George wants mustard, of which George’s Italian “mustardo” doesn’t ring a bell with our host. We gave up on that one, and here I am eating when I don’t want to, so I won’t hurt this lovely man’s feelings. He starts humming and putting something in a casserole dish. I look over and he tells me it is aubergine (eggplant). I smile and say I love eggplant – so he fixes me an eggplant sandwich and insists I take it. Oh no. One breakfast, two sandwiches and it hasn’t been an hour yet. But the eggplant was delicious – grilled and basted with olive oil on bread to die for.
As we are sitting there, I look at the Old Map app and realize in 1667, this building existed and there was a grove of trees across the street. I tried to show our host, but didn’t get far and just confused us both. So off we went down to find the Domus Romana.
This is an old Roman villa that was discovered under the basement of a Renaissance palace, built directly in front of Trajan’s Column at the end of the ancient Roman Forum. It is a newer discovery and we had heard from fellow tourists and two guides that it was a definite must see. They have excavated it underground and added a 3D show that shows you the excavation, and then superimposes a computer view directly on the excavation and you can see what it looked like in ancient times.
However, it is proving difficult to find the place.
Like a lab dog that sees a squirrel, I am finding myself easily sidetracked in Rome. As we are going down the street, I realize that Trajan’s Forum and Caesar’s Forum are right here. These are the ruins of ancient markets added on by the above-named emperors for the people of Rome. There were multistoried, GIANT sized markets filled with rooms for meetings, businesses, everything it took to keep an empire running in a city of a million people. And they are still intact enough that you can walk through the rooms and walkways. And they are over 2000 years old. Whoa!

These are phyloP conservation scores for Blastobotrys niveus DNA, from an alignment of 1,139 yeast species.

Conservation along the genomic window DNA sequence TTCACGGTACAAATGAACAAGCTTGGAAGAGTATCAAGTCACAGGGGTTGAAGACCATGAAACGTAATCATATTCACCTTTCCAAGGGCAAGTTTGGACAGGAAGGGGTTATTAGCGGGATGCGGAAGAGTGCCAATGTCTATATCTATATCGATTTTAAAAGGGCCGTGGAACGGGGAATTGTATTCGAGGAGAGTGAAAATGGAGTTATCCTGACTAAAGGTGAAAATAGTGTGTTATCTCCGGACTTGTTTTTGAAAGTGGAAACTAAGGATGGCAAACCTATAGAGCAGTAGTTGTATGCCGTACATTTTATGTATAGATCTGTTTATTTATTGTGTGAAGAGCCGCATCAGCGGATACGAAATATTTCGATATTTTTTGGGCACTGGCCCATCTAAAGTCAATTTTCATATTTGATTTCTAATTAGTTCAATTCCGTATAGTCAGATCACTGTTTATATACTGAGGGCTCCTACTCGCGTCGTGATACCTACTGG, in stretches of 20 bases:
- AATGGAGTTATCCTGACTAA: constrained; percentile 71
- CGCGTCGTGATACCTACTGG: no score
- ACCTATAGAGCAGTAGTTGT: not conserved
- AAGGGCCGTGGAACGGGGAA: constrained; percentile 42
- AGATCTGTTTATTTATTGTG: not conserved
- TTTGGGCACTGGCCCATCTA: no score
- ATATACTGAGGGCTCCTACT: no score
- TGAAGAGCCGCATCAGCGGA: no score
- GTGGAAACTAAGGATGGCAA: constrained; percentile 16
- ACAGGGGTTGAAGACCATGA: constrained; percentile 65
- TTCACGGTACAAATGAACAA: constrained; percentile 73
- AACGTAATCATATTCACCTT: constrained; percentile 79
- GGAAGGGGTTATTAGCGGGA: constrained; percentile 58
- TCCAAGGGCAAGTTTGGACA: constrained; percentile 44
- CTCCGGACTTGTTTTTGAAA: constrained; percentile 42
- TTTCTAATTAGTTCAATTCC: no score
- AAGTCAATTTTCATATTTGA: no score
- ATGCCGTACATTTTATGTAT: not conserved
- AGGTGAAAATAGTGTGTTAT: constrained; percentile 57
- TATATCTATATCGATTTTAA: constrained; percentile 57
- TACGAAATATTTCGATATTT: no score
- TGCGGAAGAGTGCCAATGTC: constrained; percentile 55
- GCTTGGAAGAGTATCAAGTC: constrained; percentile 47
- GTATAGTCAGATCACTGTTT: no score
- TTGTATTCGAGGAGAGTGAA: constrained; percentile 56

During the Dark Ages, people lived in the rooms and they were also used as stalls for farm animals. There are natural springs nearby and the water source was a natural draw.
Well, that was a two hour diversion. George was tired, so we stopped at a gelato store to sit down. The girl was so nice. The size George chose would hold four scoops, and she insisted that we try four different flavors. My plan was to get the little kiddie size, but when I saw his four scoops, I decided to just share. Yeah, right. I fought him for my half of the giant cup. There was pistachio, hazelnut, ricotta white chocolate and mandarin with ginger and basil (Oh my, this was the best). At this rate, I’m going to need new pants by the time we hit the bottom of the hill.
On to Domus Romana. I had been following the 1667 map, but realized it wasn’t going to show a buried Roman villa, so I decided to Mapquest it, rather than use the road map. This is a confusing area with streets going every direction. Mapquest gave nice directions, and we started walking – and there was the Capitoline Museum – the oldest museum in the world. With a statue of Marcus Aurellias that I wanted to see. It is a huge marble palace in itself and there was no way George was going to walk up it, so he went to another Gelato stand to wait for me.
176 steep steps to the entrance – this was a workout. And then I found out you have to pay admission before you can see the statue of old Marcus; I had thought it was outside. I didn’t want to make George wait all day for me, so I gave up this one, and marched back down the stairs. Another reason to come back to Rome!
Back in search of Domus Romana. Next, we saw a toy store. Thinking we might find some good grandkid stuff, we diverted there, and got a couple of things. Then it was back on Mapquest, which said it was .8 miles away. Hmmm, this didn’t see right, but we will follow the directions. Off we go, George really tired, but working hard to make this a lovely day for me. I look at the phone and it is giving me different directions now. Did I miss a turn? So we follow it for another few blocks, and the directions change again! The darned app was messing with us and we were walking way out of our way. I hated to tell George, but finally had to fess up. When I looked at a paper map, it looked like it had been across the street from the toy store. Ooops!
After another gelato break to rest his feet (I abstained this time), we went back. No museum. We walked three blocks past the toy store – no museum. On the way back, I saw a small sign on a government building that said Domus Romano. At last! I rushed to the building but the doors seemed closed – but one was cracked open. I pulled on it and it opened. Some other tourists follwed me who had also been searching for it.